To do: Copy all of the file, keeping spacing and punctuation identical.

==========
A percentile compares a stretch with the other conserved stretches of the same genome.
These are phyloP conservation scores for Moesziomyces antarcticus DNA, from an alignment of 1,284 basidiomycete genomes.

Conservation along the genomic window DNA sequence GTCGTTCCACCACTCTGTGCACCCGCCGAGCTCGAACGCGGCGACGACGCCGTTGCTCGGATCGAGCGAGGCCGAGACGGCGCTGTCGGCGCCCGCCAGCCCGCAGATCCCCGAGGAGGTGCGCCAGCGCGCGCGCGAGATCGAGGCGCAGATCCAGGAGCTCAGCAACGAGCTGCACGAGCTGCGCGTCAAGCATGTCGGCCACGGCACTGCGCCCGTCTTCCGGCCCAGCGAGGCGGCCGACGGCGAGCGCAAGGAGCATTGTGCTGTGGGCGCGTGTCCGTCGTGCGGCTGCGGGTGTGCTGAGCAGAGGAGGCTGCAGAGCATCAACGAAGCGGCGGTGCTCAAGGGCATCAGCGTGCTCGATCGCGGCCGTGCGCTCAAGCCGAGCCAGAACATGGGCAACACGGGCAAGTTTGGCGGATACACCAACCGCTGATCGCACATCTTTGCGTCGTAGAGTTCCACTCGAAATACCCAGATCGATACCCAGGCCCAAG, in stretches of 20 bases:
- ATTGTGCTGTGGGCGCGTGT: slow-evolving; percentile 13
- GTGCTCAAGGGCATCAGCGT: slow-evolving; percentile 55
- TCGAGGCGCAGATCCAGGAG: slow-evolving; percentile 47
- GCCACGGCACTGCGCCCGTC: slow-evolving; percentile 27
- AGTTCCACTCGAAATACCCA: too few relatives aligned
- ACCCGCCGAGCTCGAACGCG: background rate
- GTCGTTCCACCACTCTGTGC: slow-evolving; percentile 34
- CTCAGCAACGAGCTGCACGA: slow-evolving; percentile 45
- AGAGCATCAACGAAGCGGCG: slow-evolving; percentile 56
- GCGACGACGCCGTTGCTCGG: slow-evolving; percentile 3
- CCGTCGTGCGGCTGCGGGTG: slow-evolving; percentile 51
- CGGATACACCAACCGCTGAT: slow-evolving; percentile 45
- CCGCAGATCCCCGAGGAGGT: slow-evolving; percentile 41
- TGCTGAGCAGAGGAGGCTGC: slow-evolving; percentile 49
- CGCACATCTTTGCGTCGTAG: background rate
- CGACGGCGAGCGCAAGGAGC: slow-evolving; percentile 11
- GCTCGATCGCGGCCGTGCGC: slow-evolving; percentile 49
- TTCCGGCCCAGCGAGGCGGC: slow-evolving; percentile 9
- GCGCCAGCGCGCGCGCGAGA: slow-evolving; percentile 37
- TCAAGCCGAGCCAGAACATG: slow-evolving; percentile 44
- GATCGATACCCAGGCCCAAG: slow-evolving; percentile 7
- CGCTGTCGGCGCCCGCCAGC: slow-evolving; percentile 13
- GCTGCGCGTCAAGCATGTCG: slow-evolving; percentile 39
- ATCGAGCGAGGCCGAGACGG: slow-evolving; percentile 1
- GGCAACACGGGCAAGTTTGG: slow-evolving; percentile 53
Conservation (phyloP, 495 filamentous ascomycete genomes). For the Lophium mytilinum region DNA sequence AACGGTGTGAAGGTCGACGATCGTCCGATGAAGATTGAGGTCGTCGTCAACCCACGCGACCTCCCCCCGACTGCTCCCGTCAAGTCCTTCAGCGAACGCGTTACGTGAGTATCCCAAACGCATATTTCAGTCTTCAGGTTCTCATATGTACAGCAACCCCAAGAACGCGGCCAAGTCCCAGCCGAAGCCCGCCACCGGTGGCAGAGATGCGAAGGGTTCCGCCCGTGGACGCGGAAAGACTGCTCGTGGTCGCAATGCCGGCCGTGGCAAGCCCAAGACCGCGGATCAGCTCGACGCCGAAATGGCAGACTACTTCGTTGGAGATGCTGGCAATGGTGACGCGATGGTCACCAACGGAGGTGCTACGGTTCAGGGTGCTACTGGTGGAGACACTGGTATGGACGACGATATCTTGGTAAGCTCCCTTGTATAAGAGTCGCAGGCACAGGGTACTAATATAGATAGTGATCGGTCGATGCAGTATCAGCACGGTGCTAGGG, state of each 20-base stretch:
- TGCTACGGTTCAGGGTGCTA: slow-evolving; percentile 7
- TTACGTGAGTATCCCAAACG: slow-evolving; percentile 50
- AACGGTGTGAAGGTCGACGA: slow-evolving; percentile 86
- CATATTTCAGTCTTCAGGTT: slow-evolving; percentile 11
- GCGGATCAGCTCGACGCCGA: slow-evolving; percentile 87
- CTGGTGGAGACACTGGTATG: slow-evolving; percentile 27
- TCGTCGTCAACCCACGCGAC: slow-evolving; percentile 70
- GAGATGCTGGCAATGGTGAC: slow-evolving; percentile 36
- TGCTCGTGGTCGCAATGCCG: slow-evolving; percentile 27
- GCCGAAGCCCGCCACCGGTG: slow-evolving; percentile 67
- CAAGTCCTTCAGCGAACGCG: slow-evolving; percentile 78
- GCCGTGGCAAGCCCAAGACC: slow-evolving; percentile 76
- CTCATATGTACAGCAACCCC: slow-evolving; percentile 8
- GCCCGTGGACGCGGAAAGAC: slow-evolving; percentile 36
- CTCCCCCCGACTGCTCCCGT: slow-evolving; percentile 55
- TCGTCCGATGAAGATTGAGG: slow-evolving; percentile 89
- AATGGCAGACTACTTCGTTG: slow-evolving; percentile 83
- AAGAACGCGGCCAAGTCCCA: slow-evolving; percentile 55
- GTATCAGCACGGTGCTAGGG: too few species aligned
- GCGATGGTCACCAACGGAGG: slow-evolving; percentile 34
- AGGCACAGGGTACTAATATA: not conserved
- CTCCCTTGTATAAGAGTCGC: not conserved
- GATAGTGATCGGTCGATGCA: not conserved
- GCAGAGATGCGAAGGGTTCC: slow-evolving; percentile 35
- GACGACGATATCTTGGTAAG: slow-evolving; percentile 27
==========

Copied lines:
A percentile compares a stretch with the other conserved stretches of the same genome.
These are phyloP conservation scores for Moesziomyces antarcticus DNA, from an alignment of 1,284 basidiomycete genomes.

Conservation along the genomic window DNA sequence GTCGTTCCACCACTCTGTGCACCCGCCGAGCTCGAACGCGGCGACGACGCCGTTGCTCGGATCGAGCGAGGCCGAGACGGCGCTGTCGGCGCCCGCCAGCCCGCAGATCCCCGAGGAGGTGCGCCAGCGCGCGCGCGAGATCGAGGCGCAGATCCAGGAGCTCAGCAACGAGCTGCACGAGCTGCGCGTCAAGCATGTCGGCCACGGCACTGCGCCCGTCTTCCGGCCCAGCGAGGCGGCCGACGGCGAGCGCAAGGAGCATTGTGCTGTGGGCGCGTGTCCGTCGTGCGGCTGCGGGTGTGCTGAGCAGAGGAGGCTGCAGAGCATCAACGAAGCGGCGGTGCTCAAGGGCATCAGCGTGCTCGATCGCGGCCGTGCGCTCAAGCCGAGCCAGAACATGGGCAACACGGGCAAGTTTGGCGGATACACCAACCGCTGATCGCACATCTTTGCGTCGTAGAGTTCCACTCGAAATACCCAGATCGATACCCAGGCCCAAG, in stretches of 20 bases:
- ATTGTGCTGTGGGCGCGTGT: slow-evolving; percentile 13
- GTGCTCAAGGGCATCAGCGT: slow-evolving; percentile 55
- TCGAGGCGCAGATCCAGGAG: slow-evolving; percentile 47
- GCCACGGCACTGCGCCCGTC: slow-evolving; percentile 27
- AGTTCCACTCGAAATACCCA: too few relatives aligned
- ACCCGCCGAGCTCGAACGCG: background rate
- GTCGTTCCACCACTCTGTGC: slow-evolving; percentile 34
- CTCAGCAACGAGCTGCACGA: slow-evolving; percentile 45
- AGAGCATCAACGAAGCGGCG: slow-evolving; percentile 56
- GCGACGACGCCGTTGCTCGG: slow-evolving; percentile 3
- CCGTCGTGCGGCTGCGGGTG: slow-evolving; percentile 51
- CGGATACACCAACCGCTGAT: slow-evolving; percentile 45
- CCGCAGATCCCCGAGGAGGT: slow-evolving; percentile 41
- TGCTGAGCAGAGGAGGCTGC: slow-evolving; percentile 49
- CGCACATCTTTGCGTCGTAG: background rate
- CGACGGCGAGCGCAAGGAGC: slow-evolving; percentile 11
- GCTCGATCGCGGCCGTGCGC: slow-evolving; percentile 49
- TTCCGGCCCAGCGAGGCGGC: slow-evolving; percentile 9
- GCGCCAGCGCGCGCGCGAGA: slow-evolving; percentile 37
- TCAAGCCGAGCCAGAACATG: slow-evolving; percentile 44
- GATCGATACCCAGGCCCAAG: slow-evolving; percentile 7
- CGCTGTCGGCGCCCGCCAGC: slow-evolving; percentile 13
- GCTGCGCGTCAAGCATGTCG: slow-evolving; percentile 39
- ATCGAGCGAGGCCGAGACGG: slow-evolving; percentile 1
- GGCAACACGGGCAAGTTTGG: slow-evolving; percentile 53
Conservation (phyloP, 495 filamentous ascomycete genomes). For the Lophium mytilinum region DNA sequence AACGGTGTGAAGGTCGACGATCGTCCGATGAAGATTGAGGTCGTCGTCAACCCACGCGACCTCCCCCCGACTGCTCCCGTCAAGTCCTTCAGCGAACGCGTTACGTGAGTATCCCAAACGCATATTTCAGTCTTCAGGTTCTCATATGTACAGCAACCCCAAGAACGCGGCCAAGTCCCAGCCGAAGCCCGCCACCGGTGGCAGAGATGCGAAGGGTTCCGCCCGTGGACGCGGAAAGACTGCTCGTGGTCGCAATGCCGGCCGTGGCAAGCCCAAGACCGCGGATCAGCTCGACGCCGAAATGGCAGACTACTTCGTTGGAGATGCTGGCAATGGTGACGCGATGGTCACCAACGGAGGTGCTACGGTTCAGGGTGCTACTGGTGGAGACACTGGTATGGACGACGATATCTTGGTAAGCTCCCTTGTATAAGAGTCGCAGGCACAGGGTACTAATATAGATAGTGATCGGTCGATGCAGTATCAGCACGGTGCTAGGG, state of each 20-base stretch:
- TGCTACGGTTCAGGGTGCTA: slow-evolving; percentile 7
- TTACGTGAGTATCCCAAACG: slow-evolving; percentile 50
- AACGGTGTGAAGGTCGACGA: slow-evolving; percentile 86
- CATATTTCAGTCTTCAGGTT: slow-evolving; percentile 11
- GCGGATCAGCTCGACGCCGA: slow-evolving; percentile 87
- CTGGTGGAGACACTGGTATG: slow-evolving; percentile 27
- TCGTCGTCAACCCACGCGAC: slow-evolving; percentile 70
- GAGATGCTGGCAATGGTGAC: slow-evolving; percentile 36
- TGCTCGTGGTCGCAATGCCG: slow-evolving; percentile 27
- GCCGAAGCCCGCCACCGGTG: slow-evolving; percentile 67
- CAAGTCCTTCAGCGAACGCG: slow-evolving; percentile 78
- GCCGTGGCAAGCCCAAGACC: slow-evolving; percentile 76
- CTCATATGTACAGCAACCCC: slow-evolving; percentile 8
- GCCCGTGGACGCGGAAAGAC: slow-evolving; percentile 36
- CTCCCCCCGACTGCTCCCGT: slow-evolving; percentile 55
- TCGTCCGATGAAGATTGAGG: slow-evolving; percentile 89
- AATGGCAGACTACTTCGTTG: slow-evolving; percentile 83
- AAGAACGCGGCCAAGTCCCA: slow-evolving; percentile 55
- GTATCAGCACGGTGCTAGGG: too few species aligned
- GCGATGGTCACCAACGGAGG: slow-evolving; percentile 34
- AGGCACAGGGTACTAATATA: not conserved
- CTCCCTTGTATAAGAGTCGC: not conserved
- GATAGTGATCGGTCGATGCA: not conserved
- GCAGAGATGCGAAGGGTTCC: slow-evolving; percentile 35
- GACGACGATATCTTGGTAAG: slow-evolving; percentile 27